Labour Party Unveils Black Lives Matter-Inspired Vision for Britain on Anniversary of George Floyd’s Death


Moving to claw back interest after a resounding rejection by the British public in the last two elections amid a lurch to the woke left, the Labour Party released a series of Black Lives Matter inspired policy proposals on the anniversary of the death of George Floyd.

On Tuesday, the Labour Party announced its intentions to eradicate “structural racism” in Britain, one year after George Floyd was killed in the United States.

Labour Party leader Sir Keir Starmer claimed the Chinese coronavirus pandemic had “brutally exposed” what he called the structural racism of British society.

“On the 25th of May 2020, not only did people see the violence on a street in Minneapolis but they could see the violence and destruction that structural racism was having on black communities in their own societies as a result of the pandemic,” Sir Keir said.

Stamer said that the “next Labour government” would introduce a “Race Equality Act” to address “inequalities and injustices” in order to see the “eradication of structural racism” in the UK.

The Labour leader said that this would be a “defining cause” for his party should they gain power in Parliament.

The Labour Party’s Shadow Justice Secretary David Lammy echoed former President Barack Obama’s statement following the death of Trayvon Martin by saying: “George Floyd looked like me, he could have been me.”

“That’s why George Floyd’s death sparked a global movement, from Minneapolis to Manchester to Mile End. Black and white people coming together to say ‘Black Lives Matter’,” the Labour MP added.

Lammy said that a Labour government would end the “unfairness that runs through UK’s justice system” and would increase “diversity in positions of power so that decisions are made by people who are representative of the public”.

Labour’s Shadow Secretary of State for Women and Equalities Marsha de Cordova said that under a Labour government, Black History lessons would be taught throughout the year in order to give students a “balanced understanding” of British history.

She said that education is a “crucial way to ensure that young people have the tools to challenge present-day racism and discrimination, so we can empower the next generation from all backgrounds to be the agents of change our society needs”.

Cordova added that the death of Floyd “made people reflect, some for the first time, on our society and ask questions about our history. That’s because the school curriculum doesn’t do enough to reflect our diversity.”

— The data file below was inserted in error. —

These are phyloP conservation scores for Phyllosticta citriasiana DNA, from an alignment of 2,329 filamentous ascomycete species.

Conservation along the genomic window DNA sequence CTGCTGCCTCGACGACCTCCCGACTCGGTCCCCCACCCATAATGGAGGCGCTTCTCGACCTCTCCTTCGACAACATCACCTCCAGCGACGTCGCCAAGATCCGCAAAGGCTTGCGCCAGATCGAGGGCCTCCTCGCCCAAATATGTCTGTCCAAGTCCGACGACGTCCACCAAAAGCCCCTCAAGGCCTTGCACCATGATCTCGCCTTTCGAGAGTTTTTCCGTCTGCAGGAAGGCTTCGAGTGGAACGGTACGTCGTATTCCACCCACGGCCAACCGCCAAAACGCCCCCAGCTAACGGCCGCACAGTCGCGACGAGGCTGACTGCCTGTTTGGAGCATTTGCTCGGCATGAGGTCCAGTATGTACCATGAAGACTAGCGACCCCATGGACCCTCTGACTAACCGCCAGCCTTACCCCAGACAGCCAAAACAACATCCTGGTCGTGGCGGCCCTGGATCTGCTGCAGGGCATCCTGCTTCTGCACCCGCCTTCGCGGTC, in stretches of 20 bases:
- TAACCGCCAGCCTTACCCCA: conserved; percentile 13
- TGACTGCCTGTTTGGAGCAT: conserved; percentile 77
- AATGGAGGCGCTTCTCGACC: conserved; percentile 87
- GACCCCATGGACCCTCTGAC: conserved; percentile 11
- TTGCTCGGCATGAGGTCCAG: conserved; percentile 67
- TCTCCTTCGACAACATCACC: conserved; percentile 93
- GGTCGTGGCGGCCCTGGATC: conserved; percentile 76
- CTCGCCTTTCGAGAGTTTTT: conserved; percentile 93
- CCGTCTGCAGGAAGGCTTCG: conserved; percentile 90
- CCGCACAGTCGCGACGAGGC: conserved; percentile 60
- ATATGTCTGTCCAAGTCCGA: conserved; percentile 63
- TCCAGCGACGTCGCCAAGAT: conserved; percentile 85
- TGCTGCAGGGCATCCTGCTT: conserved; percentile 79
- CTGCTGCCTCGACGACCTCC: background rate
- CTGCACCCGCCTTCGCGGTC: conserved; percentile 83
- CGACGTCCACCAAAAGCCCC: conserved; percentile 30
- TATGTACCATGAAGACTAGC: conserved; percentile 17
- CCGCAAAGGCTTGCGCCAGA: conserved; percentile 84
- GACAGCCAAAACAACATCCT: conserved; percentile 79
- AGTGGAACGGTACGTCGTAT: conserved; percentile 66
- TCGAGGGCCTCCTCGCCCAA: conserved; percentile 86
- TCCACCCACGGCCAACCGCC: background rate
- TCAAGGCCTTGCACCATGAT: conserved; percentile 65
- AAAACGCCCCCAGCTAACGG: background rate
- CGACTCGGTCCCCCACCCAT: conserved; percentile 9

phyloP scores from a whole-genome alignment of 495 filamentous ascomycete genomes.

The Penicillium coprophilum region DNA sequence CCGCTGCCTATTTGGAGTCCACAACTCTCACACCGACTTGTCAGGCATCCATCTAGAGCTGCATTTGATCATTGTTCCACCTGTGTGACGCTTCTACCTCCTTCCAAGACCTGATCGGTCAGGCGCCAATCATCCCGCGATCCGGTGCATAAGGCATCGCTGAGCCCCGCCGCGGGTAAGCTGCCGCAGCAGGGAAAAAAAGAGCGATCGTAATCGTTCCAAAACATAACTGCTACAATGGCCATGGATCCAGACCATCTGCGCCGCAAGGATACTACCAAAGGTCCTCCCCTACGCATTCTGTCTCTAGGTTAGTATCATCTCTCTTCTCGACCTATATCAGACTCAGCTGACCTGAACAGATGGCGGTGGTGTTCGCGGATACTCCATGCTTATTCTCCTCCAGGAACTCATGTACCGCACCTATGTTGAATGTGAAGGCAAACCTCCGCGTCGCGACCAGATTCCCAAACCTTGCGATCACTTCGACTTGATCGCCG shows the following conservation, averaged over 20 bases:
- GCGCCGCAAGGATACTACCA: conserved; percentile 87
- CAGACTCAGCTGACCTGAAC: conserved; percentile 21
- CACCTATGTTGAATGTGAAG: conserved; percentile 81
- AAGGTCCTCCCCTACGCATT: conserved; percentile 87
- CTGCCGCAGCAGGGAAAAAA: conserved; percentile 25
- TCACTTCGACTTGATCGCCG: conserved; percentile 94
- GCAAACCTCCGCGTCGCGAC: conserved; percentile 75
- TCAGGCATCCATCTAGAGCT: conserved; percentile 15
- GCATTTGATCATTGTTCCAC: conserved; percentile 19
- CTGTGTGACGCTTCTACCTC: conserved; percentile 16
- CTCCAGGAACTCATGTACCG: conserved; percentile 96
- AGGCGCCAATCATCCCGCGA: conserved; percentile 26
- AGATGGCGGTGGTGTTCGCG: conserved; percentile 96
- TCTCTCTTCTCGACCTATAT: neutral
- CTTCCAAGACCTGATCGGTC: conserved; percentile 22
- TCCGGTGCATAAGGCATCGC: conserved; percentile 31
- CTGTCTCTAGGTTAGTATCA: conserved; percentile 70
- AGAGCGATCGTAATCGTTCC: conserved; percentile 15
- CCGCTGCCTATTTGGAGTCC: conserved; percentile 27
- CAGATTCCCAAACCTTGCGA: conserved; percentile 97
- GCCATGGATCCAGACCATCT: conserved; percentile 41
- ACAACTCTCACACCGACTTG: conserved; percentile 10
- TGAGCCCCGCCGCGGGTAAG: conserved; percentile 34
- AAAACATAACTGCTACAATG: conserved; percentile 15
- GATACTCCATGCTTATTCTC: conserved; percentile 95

The leftist MP went on to quote black nationalist Marcus Garvey, saying: “A man who doesn’t know who he is, is like a tree with no roots.”

Following the latest electoral disaster for the Labour Party in so-called Red Wall seats in working-class areas of England, Brexit leader Nigel Farage said: “The trendy metropolitan Labour party lost the working classes first to UKIP and now on a huge scale to the Tories. They will never return.”

In the May by-election, the Labour Party lost control of the Hartlepool constituency in Parliament, a seat which was held by the left-wing party since its creation in 1974.

Labour has been bleeding support from working-class areas since long before their landslide defeat in the 2019 general election, which many point to the party’s opposition to Brexit as being a fundamental issue.

Since taking power last year, Sir Keir Starmer professed to want to bring Labour to a more centrist position after the fall of former socialist leader Jeremy Corbyn. However, Starmer has at the same time indulged the far-left in his party by catering to woke movements such as Black Lives Matter.

In June of last year, for example, the Labour leader infamously posed for a picture of himself and his deputy Angela Raynor ‘taking a knee‘ in solidarity with the BLM movement in their Houses of Parliament office.

Follow Kurt Zindulka on Twitter here @KurtZindulka


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